Remember that every brand is in transition and needs to remain flexible—think of your brand as a buoy solidly anchored to the ocean floor, but able to weave and bob with the oncoming waves. External factors are continually demanding that you reassess your brand—no brand can avoid them. For example, presently unpredictable domestic and global economies are bouncing between boom and bust. You have to ask yourself if your brand is resilient and can survive under any economic cycle. The exploding digital age has turned most selling and buying processes upside down. Therefore, customers or consumers are armed with more information but at the same time are bombarded with more choices.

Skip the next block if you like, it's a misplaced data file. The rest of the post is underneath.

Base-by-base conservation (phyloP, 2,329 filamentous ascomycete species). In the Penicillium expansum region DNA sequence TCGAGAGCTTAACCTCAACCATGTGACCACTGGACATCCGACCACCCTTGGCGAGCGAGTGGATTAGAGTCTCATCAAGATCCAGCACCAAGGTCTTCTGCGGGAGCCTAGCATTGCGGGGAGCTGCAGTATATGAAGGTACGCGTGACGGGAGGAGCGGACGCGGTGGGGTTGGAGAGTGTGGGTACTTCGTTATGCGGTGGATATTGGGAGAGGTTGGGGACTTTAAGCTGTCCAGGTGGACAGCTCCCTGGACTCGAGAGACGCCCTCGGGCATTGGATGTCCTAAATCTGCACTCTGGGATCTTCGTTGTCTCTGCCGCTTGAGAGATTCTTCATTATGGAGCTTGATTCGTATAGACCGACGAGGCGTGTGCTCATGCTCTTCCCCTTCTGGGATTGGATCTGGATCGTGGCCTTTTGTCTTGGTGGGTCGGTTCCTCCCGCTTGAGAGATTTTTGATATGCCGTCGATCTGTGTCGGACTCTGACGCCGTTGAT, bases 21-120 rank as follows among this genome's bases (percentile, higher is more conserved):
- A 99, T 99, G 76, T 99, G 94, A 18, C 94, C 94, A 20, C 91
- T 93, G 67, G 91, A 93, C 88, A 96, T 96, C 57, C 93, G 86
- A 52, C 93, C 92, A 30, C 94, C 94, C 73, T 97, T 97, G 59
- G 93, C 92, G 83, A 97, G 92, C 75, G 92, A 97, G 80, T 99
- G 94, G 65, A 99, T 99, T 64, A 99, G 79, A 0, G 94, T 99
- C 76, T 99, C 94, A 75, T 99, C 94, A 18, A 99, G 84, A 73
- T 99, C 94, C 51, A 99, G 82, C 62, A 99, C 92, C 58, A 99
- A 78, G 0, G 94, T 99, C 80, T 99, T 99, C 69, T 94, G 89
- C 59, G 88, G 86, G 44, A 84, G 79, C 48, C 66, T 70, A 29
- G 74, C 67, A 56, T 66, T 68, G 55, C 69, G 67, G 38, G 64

With so much noise—which is getting noisier by the minute—you need to consider whether your brand stands out and is engaging or whether it is a static billboard that is passed over as the world goes flying past.
Key #6: Never stop supporting and promoting your brand
Successful brands are a living presence in the marketplace with a tangible relationship with its customers. It’s easy to support a brand in boom times, but much tougher in down times. However, study after study has shown that brands that are consistently supported during a down cycle, gain greater sales and share when the economy turns up—over those who cut support activities.
In a world of accelerating change, it’s smart to take a snapshot of your brand regularly over time to maintain its relevancy and meaning. You need to ensure you are participating with, at the very least, a professional website and social media presence.
Key #7: Be a brand champion and groom your brand ambassadors